Combatting Colorism in India: How Kavitha Emmanuel Helps Women and Young Girls Grow Comfortable in Their Skin

  • Her globally recognized campaign, ‘Dark is Beautiful,’ was launched in March of 2009 to battle the toxicity behind the idea that one’s worth is measured by one’s skin color.

The sun is the most devoted friend of a surplus of growing South Asian girls; its warmth envelopes us with a tired layer of sweat, its light occupies our time into the late falling of night, and its shine paints us a deeper brown coloring. As I grew, my time with the sun grew; each scorching summer day would end with my legs staggering inside and my brown skin with a deeper tint of a tan. Each scorching summer day ended with my mother’s consistent rambling of her dislike of my changing skin, for how darker I had become, for how “This isn’t what you’re supposed to look like, babu!” 

As a child, I didn’t understand that my color, along with other South Asian girls who shared a similar one, would bring such distaste. As if I had owed my family and myself a new look, a new identity different from darker skin, I ventured off towards makeshift solutions; this ranged from makeup ten times lighter than my shade to moisturizers that promised a whitened look. My curiosity about the topic and desperation for those solutions has led me to discover the first campaign combating colorism in India, crafted by the hands of Kavitha Emmanuel. 

As a young Indian girl, Emmanuel was raised in a home that held the belief that all humans are equal. However, she traveled an all too familiar path of hostility directed toward her natural tone which was a stark difference from what she was taught at home. She has recognized the need for people who have faced skin color discrimination for a platform for themselves. Building her own program for acceptance, she has established herself as an internationally recognized speaker and panelist, constantly working to uplift girls and women. 

In her TED Talks, she shares the personal struggles and stories of numerous girls who hold many insecurities stemming from colorism to set a sense of empathy for her listeners. She ushers in the motto “I am dark and talented.”

She achieves this through her non-profit organization, Women of Wonder, and a globally recognized campaign, Dark is Beautiful. The campaign was launched in March of 2009 to battle the toxicity behind the idea that one’s worth is measured by one’s skin color, recognizing a struggle tackling the lives of several individuals worldwide, especially in South Asia with its history of displeasure regarding dark skin. Her unwavering determination towards her initiative allows for children, specifically young girls, and even adults to embrace what they have been gifted with and grow comfortable in their skin and flaunt its beauty.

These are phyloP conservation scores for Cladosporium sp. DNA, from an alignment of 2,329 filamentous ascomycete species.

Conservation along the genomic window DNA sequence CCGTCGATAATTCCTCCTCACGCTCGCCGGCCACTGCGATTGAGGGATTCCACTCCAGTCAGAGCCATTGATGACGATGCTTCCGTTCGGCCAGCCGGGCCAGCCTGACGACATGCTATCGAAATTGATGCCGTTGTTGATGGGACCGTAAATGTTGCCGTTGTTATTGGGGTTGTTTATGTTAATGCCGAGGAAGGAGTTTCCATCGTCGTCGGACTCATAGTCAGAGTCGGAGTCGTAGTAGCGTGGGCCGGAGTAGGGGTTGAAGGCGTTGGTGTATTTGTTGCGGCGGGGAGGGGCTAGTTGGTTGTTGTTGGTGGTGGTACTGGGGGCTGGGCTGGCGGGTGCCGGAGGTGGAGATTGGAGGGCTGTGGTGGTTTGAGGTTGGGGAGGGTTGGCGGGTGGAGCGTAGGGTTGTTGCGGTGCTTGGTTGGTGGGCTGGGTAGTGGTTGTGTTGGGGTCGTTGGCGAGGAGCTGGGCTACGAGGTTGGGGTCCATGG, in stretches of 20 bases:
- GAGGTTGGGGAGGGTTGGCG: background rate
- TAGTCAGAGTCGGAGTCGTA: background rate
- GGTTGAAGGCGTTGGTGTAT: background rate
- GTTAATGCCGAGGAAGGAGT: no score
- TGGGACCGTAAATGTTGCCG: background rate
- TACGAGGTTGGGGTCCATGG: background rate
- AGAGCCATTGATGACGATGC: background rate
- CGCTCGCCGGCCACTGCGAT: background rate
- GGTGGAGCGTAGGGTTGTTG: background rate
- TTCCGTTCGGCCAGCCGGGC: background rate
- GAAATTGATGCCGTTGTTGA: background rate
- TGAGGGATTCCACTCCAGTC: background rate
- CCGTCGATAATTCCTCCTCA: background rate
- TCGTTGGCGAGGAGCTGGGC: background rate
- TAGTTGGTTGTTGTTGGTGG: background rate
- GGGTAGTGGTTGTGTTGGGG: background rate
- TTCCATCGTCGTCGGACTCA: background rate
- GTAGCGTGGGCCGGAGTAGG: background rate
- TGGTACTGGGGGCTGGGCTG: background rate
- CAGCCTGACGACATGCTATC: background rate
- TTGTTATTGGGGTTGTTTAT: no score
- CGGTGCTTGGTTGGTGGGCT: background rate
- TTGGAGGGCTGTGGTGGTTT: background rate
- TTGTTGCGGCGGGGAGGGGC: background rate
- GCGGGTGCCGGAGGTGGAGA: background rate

Emmanuel’s perseverance concerning her work has allowed it to reach a universal spectrum; her constant diligence towards her goal of slowly ridding the prejudice targeted towards darker skinned individuals with her campaign has brought upon a motivation that further spreads knowledge of it Several research papers concerning the topic of colorism, guided by her efforts, have been initiated in notable academic institutions such as Harvard, and the campaign has expanded its message through entertainment with channels like HBO Vice, NPR, and Netflix. 

Additionally, in her TED Talks, she shares the personal struggles and stories of numerous girls who hold many insecurities stemming from colorism to set a sense of empathy for her listeners. She ushers in the motto “I am dark and talented.” This mantra that she encourages serves as a reminder that dark skin is not a stop, a prevention at reaching one’s goals and achievements. 

Dark skin is part of one’s identity and has no interference with someone’s worth as an individual. Emmanual has built a bridge between her audience and her work, one that displays the words of several relating to the issues of colorism to exhibit the normalcy of self-doubt as well as to combat its detrimental effects. 

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Helping people find their footing in their skin, to grow within it, and to embrace their shade, she serves as a constant inspiration for young children, and students. She stands as an artist who paints over the canvas of aversion with the colors of acceptance and brings a celebration for the billions of shades of Indian, of people. Taking influence from Emmanuel’s work, young children now learn about the topic of colorism and how to combat it with a good-natured intent. 

Teens and adults also have an example of how to approach a real-world issue and introduce it into their communities with a sense of open-mindedness. The youth has earned a motivating figure who has built a new path that sheds light upon the prejudice of colorism and acknowledges the diversity of the numerous skin complexions shared across the globe. 

This essay won third place in the high school category at the 2023 Essay and Art Contest on Civil and Human Rights organized by Dalit Solidarity Forum in the USA and Hindus for Human Rights. The theme for this year’s contest was: Which South Asian Social Justice Activist Do You Admire and Why?


Titas Mukherjee is a current junior from North Carolina, with a deep-rooted passion for writing. She writes in the hope of acknowledging the feelings we have no words for and embracing the awkward beauty of adolescence.

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